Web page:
Patterns of local community composition are linked to large-scale diversification and dispersal of clades

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11 Scopus citations


At any location, a group of organisms may be represented by several clades. What determines which clades will dominate local communities in terms of their species richness? Here, this relatively neglected question is addressed by analyzing 166 local assemblages of snakes distributed globally. For most regions, local assemblages are dominated by clades with higher global-scale diversification rates and more frequent dispersal into each region, and not by clades that have been present in that region longer. This result contrasts with many other studies of local richness (in other organisms), which show strong impacts of regional colonization time on overall local species richness of clades. Furthermore, even though local assemblages are assembled independently on different continents, most regions have converged on similar patterns of proportional richness. Specifically, a few rapidly diversifying clades dominate most communities around the world. The high diversification rates of these clades are then linked to their high dispersal rates. Similar patterns may occur in many groups, such as plants, frogs, salamanders, birds, and mammals.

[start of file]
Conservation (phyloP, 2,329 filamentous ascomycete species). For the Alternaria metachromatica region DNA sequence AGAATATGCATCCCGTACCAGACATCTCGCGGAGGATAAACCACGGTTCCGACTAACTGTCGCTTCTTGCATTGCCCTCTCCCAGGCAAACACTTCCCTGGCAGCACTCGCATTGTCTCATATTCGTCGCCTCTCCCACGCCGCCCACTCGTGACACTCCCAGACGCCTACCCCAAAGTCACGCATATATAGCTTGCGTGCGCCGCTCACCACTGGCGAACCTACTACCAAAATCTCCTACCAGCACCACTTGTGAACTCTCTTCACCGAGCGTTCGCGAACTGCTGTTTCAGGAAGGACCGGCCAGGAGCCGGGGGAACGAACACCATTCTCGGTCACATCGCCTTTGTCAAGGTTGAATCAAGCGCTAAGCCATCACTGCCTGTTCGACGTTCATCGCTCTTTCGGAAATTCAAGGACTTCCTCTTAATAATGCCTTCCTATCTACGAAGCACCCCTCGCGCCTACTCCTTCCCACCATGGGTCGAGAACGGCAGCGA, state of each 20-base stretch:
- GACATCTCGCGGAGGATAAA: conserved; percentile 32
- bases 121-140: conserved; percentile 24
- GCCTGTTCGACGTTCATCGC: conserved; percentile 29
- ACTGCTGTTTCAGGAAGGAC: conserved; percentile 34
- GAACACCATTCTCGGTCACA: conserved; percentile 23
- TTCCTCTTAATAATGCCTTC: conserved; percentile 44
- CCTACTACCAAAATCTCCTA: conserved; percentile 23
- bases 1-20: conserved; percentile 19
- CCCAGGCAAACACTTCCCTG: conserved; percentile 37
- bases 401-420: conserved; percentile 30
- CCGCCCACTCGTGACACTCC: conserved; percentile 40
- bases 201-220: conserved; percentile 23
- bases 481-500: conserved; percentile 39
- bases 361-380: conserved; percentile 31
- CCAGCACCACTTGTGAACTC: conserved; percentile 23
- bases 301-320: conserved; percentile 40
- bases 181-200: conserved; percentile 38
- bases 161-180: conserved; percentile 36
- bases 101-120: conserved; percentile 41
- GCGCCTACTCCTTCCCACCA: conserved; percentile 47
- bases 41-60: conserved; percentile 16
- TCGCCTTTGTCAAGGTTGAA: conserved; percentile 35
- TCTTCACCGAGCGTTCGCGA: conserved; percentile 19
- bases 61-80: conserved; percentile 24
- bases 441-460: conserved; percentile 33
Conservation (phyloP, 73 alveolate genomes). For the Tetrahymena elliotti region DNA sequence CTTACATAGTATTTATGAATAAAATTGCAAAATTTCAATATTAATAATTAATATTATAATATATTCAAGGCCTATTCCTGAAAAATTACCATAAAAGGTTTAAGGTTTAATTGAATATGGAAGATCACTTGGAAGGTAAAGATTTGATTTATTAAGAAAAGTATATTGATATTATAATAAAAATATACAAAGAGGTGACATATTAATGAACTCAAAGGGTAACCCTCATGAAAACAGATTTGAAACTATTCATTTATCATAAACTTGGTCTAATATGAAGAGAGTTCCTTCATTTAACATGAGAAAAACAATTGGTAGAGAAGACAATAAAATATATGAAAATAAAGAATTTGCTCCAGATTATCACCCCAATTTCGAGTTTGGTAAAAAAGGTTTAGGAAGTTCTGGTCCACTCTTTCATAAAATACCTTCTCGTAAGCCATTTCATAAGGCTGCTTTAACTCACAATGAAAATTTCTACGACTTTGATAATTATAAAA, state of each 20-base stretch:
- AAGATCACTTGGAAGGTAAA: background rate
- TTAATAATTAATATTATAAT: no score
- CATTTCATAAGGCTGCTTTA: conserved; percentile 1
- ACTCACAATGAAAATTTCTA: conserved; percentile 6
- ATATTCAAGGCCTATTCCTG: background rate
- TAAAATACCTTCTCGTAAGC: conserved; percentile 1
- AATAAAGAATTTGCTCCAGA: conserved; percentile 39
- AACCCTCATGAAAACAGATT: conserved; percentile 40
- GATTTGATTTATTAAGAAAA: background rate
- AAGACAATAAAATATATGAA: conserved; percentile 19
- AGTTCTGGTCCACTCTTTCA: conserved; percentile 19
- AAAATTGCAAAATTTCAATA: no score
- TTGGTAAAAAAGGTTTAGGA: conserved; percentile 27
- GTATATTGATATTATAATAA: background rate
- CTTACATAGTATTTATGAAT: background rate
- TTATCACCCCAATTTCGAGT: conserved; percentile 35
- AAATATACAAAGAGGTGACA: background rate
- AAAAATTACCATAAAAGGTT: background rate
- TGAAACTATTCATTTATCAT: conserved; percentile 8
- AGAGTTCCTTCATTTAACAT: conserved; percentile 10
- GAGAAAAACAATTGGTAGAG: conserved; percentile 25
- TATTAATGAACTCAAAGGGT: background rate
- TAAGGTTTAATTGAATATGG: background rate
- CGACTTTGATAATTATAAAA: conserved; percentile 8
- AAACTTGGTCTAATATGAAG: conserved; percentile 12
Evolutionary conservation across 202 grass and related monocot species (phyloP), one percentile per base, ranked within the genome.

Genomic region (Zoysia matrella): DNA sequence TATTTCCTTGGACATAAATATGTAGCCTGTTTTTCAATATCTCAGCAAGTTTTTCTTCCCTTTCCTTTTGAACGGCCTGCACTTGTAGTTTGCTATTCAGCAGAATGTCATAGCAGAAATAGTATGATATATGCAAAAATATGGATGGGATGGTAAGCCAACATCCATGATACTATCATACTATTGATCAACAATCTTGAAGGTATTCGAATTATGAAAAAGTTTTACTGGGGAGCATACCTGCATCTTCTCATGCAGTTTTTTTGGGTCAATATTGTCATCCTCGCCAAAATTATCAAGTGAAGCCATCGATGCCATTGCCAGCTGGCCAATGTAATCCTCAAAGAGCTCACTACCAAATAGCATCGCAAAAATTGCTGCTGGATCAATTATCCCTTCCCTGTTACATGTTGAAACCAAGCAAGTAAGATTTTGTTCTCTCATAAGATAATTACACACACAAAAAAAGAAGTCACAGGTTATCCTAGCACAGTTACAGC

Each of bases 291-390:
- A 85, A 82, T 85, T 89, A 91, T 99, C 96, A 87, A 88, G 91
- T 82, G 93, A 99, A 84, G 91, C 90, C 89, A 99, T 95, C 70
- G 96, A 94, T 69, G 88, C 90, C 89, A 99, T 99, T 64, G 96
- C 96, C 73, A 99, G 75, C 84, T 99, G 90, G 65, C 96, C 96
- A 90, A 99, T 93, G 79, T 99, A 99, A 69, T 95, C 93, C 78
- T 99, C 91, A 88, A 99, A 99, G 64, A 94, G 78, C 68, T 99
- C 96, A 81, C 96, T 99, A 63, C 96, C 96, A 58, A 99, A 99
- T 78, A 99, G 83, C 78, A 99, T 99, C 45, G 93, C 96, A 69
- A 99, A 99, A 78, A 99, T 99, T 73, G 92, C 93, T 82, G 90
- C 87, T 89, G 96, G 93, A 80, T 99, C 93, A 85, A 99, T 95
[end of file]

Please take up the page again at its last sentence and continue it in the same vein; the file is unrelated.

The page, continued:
Original languageEnglish (US)
Pages (from-to)184-196
Number of pages13
JournalAmerican Naturalist
Issue number2
StatePublished - Feb 2018


  • Biogeography
  • Community
  • Diversification
  • Phylogeny
  • Snakes
  • Species richness

ASJC Scopus subject areas

  • Ecology, Evolution, Behavior and Systematics


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